From the Outside: Have Some Oddcake

Confession: I have an ulterior motive for writing this column. No, it’s not the prospect of fame and fortune and press passes—it’s far simpler than that. My ulterior motive is to get my workaholic self out of the house more often.

Case in point: last Wednesday, I got home from class at around 9 pm, ready for a productive evening of yoga and homework (because I do homework at all hours of the night. #gradschool). So when my friend DJ Ha texted me about something called Oddcake, at Philadelphia bar-slash-venue M Room where he hosts a weekly music event, I brushed it aside. Nah, I thought, I’ve got an online portfolio to work on and a paper on rhetoric in journalism to revise. That’s an exciting enough night. No need for music and fun! But my friend knows that I write this column, so he added the caveat, “…and you can call it ‘work’.”

1374313_374096632722407_1168233087_nI tried to ignore it, proceeding to clean up the house and do some dishes in an effort to be my best responsible adult self, but the seed had been planted. I did need something to write about for From the Outside this week, and it couldn’t be the sad story of how Krewella played on my college campus and I didn’t go because of homework. (Seriously. That really happened.) So when I sat down at my desk to start working, I thought, I’ll just Google this Oddcake thing and see what it’s all about. No pressure to go.

Oddcake, I discovered, is a collective of “burners,” a new term I’ve learned for people who frequent Burning Man (though it seems the definition can also be loosened to include people who go to similar events, or who live a certain lifestyle). Anyway, Oddcake is a Philly-based burner collaboration that is into throwing really great parties and, as their SoundCloud quickly demonstrated, makes a lot of excellent music. They mainly seem to produce house music, but the variety of DJs in the group means a lot of other genres get touched on as well.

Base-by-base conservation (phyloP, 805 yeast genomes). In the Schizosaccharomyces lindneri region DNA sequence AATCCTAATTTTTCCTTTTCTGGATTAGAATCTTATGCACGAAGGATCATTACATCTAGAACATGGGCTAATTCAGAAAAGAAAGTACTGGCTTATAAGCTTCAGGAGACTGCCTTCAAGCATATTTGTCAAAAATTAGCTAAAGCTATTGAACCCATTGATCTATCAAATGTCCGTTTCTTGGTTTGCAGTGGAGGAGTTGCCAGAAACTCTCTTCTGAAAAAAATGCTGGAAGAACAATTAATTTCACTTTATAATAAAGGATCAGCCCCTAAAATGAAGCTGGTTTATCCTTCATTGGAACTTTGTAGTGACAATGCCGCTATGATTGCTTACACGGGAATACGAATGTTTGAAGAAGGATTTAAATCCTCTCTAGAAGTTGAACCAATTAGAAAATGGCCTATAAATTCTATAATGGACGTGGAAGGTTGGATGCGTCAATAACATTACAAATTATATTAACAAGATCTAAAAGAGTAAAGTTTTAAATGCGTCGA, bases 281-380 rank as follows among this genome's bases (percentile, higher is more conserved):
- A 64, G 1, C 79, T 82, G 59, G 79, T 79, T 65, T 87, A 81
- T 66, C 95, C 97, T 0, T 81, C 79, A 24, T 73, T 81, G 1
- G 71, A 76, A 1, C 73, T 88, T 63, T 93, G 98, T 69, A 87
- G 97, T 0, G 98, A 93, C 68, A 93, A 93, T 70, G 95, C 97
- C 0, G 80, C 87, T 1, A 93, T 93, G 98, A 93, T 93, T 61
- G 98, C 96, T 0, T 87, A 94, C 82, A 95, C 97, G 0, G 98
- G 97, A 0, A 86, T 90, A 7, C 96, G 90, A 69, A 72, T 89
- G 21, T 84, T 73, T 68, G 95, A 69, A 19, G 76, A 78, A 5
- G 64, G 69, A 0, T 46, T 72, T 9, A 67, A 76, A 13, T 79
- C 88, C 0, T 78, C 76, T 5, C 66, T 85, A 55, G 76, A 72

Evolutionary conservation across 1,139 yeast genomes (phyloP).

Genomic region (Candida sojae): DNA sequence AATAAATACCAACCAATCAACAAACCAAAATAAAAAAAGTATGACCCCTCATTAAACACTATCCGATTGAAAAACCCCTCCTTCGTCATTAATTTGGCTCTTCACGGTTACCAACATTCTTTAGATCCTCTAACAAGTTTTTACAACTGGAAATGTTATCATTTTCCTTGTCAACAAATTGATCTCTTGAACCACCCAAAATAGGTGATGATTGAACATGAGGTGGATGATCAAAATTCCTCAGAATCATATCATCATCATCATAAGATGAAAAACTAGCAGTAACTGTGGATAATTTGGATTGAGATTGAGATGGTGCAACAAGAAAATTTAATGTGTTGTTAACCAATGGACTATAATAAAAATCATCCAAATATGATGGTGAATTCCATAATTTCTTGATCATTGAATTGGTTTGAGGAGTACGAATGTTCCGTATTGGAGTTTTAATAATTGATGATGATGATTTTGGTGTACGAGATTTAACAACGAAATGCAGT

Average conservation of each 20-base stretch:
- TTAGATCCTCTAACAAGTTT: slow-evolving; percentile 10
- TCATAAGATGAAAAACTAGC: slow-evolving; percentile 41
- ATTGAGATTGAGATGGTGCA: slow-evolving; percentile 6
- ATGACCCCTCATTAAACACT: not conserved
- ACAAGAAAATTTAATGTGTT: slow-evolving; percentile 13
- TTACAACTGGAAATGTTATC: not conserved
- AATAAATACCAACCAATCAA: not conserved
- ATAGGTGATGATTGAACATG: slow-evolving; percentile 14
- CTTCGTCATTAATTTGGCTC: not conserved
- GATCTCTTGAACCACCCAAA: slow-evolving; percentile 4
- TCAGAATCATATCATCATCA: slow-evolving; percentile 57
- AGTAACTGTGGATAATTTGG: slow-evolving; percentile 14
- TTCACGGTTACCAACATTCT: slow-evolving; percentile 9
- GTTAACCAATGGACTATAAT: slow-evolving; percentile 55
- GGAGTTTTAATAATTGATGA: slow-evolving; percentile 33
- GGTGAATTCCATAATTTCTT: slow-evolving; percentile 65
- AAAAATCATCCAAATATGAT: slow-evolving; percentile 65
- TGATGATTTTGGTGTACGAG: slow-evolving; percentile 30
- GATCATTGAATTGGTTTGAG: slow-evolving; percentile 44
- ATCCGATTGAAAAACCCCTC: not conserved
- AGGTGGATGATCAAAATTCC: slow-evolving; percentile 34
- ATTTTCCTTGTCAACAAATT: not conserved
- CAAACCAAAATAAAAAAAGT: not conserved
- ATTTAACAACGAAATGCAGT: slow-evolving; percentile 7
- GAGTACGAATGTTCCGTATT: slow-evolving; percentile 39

So I’m on my couch, staring at my computer, trying to get work done, when all of a sudden I realize, I have to go to this—duh. It’s music, and fun, and more importantly—it’s work! It’s also already past 10 pm, and I need to get myself together and get to the show. Cue montage of me tearing clothes out of my dresser, accidentally putting my contact lenses in the wrong eyes, and dousing my unshowered body in cheap perfume. As soon as I had approximated a look that says “I’m a cool girl with no time to put together a matching outfit,” I was out the door.

I should note that it was raining, which had absolutely no effect on me except that I didn’t wear any potentially-meltable-in-water makeup. However, for non-Pacific Northwest natives, rain is reason enough to stay home. (I live in Philadelphia, but I’m from Washington State.) So I get to the venue and say hi to my friend with the crafty text message and go in to check out the show—and there’s nobody there. Because of rain. Well, there is a handful of people, but they’re sitting down. At tables. And they’re looking at their phones. Their phones! The DJ looked like he was having a good time, at least. I considered, with trepidation, the possibility of hitting the dance floor alone in the mostly-empty room. I couldn’t just sit there, but if I started dancing, everyone would be able to stare at me. I’d have nothing to hide behind.